Rhino poachers are back after South Africa eases lockdown restrictions

Rhino poaching has been on the rise again in South Africa since the government eased restrictions on coronaviruses, after a year-long lull due to the pandemic, according to animal parks.

Strict travel restrictions, including international travel, imposed in March of last year had the happy side effect of keeping poachers at bay. In 2020, 394 rhinos were poached, 30% less than the previous year and the lowest annual toll since 2011.

But then South Africa started easing restrictions on international travel in November.

“Since November, December of last year and until 2021, this landscape, and in particular Kruger National Park, has seen a significant number of rhino poaching incidents,” said Jo Shaw, rhino manager for Africa from WWF International Network.

She declined to say how many incidents had occurred.

“There is a very real and concrete threat as the pressure from poaching has increased since the lockdown, possibly to meet demand from international markets,” she said.

Rhino poaching often involves both local poachers and international criminal syndicates who smuggle high-value product across borders, often to Asia where demand is high.

Their methods are cruel: Rhinos are sometimes shot with a tranquilizer gun before the horn is cut, leaving the animal to bleed to death, Save the Rhino said on its website.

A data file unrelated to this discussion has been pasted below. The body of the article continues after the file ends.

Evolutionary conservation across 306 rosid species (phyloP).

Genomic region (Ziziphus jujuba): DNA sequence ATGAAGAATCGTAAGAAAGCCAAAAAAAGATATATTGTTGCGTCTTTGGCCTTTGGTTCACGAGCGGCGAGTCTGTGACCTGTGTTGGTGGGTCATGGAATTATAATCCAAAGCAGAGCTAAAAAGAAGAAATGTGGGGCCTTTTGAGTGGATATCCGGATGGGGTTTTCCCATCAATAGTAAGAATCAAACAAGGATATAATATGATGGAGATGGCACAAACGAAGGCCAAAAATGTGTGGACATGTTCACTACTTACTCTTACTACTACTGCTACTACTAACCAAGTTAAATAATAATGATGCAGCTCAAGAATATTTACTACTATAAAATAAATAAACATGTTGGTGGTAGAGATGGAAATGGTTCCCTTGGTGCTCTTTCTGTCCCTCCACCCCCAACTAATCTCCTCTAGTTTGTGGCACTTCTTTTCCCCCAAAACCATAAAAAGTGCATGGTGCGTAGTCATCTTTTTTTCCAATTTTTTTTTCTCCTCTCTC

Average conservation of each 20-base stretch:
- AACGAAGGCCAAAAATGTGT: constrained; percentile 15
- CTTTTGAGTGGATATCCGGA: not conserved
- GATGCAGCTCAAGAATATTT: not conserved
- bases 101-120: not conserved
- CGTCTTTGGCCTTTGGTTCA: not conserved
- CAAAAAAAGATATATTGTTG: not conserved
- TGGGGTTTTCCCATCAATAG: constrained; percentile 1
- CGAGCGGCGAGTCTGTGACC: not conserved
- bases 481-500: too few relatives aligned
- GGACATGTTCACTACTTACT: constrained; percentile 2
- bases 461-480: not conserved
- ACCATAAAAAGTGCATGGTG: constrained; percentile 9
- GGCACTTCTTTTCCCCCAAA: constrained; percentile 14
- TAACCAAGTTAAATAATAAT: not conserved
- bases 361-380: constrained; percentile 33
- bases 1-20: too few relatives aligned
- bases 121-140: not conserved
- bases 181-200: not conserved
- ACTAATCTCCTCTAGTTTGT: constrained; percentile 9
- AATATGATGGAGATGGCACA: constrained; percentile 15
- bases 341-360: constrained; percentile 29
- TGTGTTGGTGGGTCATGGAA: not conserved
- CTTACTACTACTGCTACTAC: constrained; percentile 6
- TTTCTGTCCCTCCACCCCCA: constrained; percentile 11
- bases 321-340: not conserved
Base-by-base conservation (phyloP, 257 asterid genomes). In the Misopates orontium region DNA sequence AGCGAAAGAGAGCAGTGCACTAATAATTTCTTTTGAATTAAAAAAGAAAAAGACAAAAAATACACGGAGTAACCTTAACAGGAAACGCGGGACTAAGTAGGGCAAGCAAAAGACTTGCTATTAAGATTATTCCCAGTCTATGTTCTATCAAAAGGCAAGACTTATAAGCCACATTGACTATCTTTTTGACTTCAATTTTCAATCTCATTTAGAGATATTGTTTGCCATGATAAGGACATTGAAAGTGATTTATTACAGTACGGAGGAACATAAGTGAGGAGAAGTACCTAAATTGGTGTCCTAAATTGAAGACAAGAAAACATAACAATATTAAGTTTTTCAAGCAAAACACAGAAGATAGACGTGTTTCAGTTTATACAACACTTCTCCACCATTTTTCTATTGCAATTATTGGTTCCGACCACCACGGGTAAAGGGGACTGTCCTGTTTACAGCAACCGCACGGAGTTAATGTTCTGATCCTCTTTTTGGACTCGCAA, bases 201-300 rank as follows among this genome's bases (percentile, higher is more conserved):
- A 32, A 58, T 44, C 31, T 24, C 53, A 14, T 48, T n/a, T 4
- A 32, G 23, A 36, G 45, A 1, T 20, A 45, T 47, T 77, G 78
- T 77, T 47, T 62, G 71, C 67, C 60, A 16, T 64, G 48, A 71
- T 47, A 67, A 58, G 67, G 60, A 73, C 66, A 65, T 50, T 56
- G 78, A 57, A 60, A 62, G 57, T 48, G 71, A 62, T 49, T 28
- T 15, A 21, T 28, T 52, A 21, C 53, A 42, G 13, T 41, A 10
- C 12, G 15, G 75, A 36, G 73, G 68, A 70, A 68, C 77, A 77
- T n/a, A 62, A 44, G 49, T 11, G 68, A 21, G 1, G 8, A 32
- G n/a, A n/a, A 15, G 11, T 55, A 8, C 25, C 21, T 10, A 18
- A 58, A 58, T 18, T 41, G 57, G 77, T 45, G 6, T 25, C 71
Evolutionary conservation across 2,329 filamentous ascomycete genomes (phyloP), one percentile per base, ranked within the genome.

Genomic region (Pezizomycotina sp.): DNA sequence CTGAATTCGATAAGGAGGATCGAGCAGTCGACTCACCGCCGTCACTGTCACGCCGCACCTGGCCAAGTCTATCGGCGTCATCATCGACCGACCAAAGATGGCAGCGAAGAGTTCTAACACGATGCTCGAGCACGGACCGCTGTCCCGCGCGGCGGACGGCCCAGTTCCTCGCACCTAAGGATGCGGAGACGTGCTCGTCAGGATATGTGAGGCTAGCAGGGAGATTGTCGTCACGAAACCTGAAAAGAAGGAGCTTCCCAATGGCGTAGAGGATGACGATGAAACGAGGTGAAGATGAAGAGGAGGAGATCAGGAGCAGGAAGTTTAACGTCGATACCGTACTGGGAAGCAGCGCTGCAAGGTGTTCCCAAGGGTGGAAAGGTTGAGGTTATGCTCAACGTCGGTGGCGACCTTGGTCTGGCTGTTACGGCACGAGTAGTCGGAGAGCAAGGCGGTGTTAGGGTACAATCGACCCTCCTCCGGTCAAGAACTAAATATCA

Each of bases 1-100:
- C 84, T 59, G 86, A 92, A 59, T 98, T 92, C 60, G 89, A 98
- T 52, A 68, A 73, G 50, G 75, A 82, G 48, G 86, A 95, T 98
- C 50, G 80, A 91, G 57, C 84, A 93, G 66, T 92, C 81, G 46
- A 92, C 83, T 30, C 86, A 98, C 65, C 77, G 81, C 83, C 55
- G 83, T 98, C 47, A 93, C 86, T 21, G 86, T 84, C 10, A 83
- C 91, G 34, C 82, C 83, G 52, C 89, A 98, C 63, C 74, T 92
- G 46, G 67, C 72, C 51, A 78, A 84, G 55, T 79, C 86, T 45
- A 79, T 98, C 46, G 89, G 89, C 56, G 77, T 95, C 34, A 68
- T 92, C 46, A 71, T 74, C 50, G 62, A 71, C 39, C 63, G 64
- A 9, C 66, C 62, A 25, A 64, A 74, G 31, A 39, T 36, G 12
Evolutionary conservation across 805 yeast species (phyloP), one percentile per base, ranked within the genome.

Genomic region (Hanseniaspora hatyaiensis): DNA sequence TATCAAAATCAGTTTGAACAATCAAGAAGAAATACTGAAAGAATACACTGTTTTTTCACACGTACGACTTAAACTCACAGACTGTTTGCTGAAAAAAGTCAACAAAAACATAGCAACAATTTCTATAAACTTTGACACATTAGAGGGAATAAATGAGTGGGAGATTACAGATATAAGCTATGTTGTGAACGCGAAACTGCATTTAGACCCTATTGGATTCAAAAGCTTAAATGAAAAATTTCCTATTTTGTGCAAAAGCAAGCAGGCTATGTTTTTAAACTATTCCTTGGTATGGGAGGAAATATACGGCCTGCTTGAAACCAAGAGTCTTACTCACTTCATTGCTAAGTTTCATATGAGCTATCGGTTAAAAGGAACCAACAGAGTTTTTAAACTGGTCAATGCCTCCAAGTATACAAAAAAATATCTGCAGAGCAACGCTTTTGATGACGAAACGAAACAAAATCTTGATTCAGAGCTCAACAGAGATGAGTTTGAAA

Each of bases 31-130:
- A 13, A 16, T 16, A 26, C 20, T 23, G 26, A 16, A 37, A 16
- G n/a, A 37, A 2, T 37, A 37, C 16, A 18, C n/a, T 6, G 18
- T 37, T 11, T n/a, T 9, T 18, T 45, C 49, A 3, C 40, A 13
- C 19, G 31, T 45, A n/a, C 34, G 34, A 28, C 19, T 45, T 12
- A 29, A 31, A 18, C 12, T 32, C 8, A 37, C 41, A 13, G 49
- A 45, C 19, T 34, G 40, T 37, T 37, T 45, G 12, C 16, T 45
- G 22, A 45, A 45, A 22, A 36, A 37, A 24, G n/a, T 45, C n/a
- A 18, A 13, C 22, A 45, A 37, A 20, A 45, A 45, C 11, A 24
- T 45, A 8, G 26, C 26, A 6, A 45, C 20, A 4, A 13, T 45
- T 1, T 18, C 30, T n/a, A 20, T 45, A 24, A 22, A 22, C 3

A towel is used to cover the eyes of a tranquilized rhino before it is dehorned in an attempt to deter poaching, amid the spread of coronavirus disease (COVID-19), at the game reserve of Pilanesberg in the North West Province, South Africa, May 12 January 2020. REUTERS / Siphiwe Sibeko

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More rhinos are killed with powerful shotguns before the horn is removed, said Julian Rademeyer, director of the Organized Crime Observatory for East and Southern Africa at the Global Initiative against Transnational Organized Crime .

Reserves, which are struggling with tighter budgets amid a coronavirus-induced tourism lull, have also been forced to cut back on anti-poaching patrols, compounding the threat to rhinos. Read more

Some reserves use dehorning to prevent armed poachers from taking advantage of easier cross-border travel.

Vets cut the horn off at the heel, rather than removing it all, preventing the rhino from bleeding to death. Balule Nature Reserve, located in the Great Kruger System, has dehorned 100 rhinos since April 2019.

The country’s environment ministry is expected to release its 2021 half-yearly poaching figures at the end of June.

“As [lockdown] the restrictions over time have become less, there has been an increase in poaching as a result, ”Rademeyer said.

South Africa has around 16,000 rhinos located within its borders, Frances Craigie, chief law enforcement director at the Department of the Environment, told Reuters.

But relentless poaching and drought in the northeastern region have hit the rhino population hard. In Kruger National Park, rhino numbers have fallen by nearly two-thirds over the past decade to around 3,800 in 2019 from 11,800 rhinos in 2008, according to a report from South African National Parks.

(This story is renewed to clarify the methods of the poachers)

Our Standards: Thomson Reuters Trust Principles.


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